Yes, but look at why its considered immoral: because the church says so. Not because it's emotionally damaging to your partner, as it would if you were in a (monogamous) romantic relationship.

I'm still not saying infidelity is right, though - it comes with a shitload of baggage, even when it's expected, as it is in Westeros (for the lords, anyway) - but I'm not going to condemn a person who gives into it ONCE, after a lifetime of miserable dutifulness.

Trust a Targaryen fanboy to think cheating is okay when their favorite characters are doing it. 

"a lifetime of miserable dutifulness"

'Princess Elia was a good woman, Your Grace. She was kind and clever, with a gentle heart and a sweet wit. I know the prince was very fond of her'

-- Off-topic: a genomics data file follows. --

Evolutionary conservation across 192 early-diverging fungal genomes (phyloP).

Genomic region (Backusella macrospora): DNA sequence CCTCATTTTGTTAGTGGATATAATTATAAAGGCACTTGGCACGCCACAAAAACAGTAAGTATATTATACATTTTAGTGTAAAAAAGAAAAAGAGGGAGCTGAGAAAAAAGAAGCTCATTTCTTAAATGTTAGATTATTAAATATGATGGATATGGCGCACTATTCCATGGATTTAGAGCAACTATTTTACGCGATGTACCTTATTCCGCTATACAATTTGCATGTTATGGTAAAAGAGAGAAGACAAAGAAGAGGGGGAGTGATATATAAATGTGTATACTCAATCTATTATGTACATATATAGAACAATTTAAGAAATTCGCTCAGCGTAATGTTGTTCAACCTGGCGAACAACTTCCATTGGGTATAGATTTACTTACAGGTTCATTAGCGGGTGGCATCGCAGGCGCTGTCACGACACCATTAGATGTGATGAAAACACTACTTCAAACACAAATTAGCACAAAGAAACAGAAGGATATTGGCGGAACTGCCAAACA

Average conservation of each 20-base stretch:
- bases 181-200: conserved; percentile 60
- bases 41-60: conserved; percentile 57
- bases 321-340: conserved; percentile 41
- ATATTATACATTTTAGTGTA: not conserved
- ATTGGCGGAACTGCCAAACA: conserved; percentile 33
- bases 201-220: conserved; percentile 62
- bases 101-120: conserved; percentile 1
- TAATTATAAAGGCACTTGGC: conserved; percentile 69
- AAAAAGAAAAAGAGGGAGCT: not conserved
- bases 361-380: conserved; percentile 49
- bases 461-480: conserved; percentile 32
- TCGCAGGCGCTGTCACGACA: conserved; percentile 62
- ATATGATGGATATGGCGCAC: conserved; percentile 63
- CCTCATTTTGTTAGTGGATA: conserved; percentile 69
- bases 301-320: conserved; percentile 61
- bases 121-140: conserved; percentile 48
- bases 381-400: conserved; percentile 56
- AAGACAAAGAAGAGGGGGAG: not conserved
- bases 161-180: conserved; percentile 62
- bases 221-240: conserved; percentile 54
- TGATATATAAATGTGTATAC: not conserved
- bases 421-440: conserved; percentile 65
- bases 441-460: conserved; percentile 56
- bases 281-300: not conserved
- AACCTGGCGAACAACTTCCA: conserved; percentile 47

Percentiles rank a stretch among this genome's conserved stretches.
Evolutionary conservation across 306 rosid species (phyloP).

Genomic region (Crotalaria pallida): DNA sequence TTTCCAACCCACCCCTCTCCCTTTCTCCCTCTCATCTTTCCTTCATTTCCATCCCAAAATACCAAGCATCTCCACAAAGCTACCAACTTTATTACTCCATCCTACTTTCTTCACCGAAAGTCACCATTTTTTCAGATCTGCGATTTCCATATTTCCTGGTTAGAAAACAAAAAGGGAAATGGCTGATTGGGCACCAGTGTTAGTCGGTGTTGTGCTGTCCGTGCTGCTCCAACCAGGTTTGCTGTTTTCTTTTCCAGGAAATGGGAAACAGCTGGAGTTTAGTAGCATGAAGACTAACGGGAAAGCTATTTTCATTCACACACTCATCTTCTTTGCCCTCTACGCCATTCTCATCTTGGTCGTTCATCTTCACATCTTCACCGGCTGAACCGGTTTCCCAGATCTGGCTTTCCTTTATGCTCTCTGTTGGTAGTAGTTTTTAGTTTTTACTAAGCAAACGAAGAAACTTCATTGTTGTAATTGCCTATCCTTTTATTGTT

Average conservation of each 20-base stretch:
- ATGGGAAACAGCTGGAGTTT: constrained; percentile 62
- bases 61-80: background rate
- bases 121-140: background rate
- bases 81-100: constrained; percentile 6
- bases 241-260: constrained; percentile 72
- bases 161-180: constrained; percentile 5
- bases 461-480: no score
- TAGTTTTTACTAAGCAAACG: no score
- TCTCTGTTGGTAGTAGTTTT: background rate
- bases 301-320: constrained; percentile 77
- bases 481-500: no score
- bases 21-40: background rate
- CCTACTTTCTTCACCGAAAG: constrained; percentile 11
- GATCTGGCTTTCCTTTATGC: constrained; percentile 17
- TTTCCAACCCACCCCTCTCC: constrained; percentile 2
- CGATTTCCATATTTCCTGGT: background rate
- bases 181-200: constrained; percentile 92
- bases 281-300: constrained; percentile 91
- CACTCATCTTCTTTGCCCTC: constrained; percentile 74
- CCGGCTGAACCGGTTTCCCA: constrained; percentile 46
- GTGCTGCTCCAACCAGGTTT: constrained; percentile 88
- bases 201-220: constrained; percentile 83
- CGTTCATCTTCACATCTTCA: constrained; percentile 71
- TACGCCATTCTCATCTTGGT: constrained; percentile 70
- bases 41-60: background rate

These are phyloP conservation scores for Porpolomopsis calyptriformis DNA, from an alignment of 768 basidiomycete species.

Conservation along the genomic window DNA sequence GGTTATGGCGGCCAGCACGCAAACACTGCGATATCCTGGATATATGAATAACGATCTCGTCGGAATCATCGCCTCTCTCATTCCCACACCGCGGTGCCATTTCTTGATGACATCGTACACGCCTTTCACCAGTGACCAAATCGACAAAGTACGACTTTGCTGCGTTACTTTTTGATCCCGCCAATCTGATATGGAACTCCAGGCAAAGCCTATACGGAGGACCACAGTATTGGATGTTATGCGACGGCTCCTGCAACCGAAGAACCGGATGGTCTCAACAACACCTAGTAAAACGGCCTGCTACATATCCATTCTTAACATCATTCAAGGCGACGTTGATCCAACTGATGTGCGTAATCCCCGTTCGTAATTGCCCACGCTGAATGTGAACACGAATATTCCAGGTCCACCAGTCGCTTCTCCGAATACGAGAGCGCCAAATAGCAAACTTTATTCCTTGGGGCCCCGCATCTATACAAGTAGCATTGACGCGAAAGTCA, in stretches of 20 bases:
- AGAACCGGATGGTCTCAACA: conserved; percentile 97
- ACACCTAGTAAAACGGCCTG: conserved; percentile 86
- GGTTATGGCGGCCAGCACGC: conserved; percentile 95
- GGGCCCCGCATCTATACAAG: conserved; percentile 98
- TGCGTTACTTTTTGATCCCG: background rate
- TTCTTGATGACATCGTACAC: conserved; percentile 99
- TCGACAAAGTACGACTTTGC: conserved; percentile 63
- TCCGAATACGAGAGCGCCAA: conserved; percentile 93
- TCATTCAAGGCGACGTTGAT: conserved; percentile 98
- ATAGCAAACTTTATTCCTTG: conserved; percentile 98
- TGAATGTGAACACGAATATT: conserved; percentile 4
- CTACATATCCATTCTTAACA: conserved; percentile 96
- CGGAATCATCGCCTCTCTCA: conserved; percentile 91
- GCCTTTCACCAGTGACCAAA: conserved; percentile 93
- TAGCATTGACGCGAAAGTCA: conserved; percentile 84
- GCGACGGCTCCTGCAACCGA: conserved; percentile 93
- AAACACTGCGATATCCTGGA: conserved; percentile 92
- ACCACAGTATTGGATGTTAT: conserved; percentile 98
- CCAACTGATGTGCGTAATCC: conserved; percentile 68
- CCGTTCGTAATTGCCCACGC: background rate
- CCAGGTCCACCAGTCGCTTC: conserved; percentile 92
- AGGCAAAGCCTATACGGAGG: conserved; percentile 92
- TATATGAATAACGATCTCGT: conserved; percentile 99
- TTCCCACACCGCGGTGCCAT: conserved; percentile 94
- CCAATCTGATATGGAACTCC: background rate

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Rhaegar certainly had a privileged position but family life with Aerys in the dragon pit of the Red Keep must have been pretty horrendous even before Duskendale and the pressures on Rhaegar from a young age would have been tremendous (especially with one dead sibling after another). In contrast, Robert enjoyed a pretty carefree existence up until the death of his parents and had real support and guidance from two father figures in his formative years.

I don't think privilege prevent people from being unhappy but Robert, as king, did have the agency to do a lot of what he wanted and was pretty good at avoiding the boring aspects of kinging.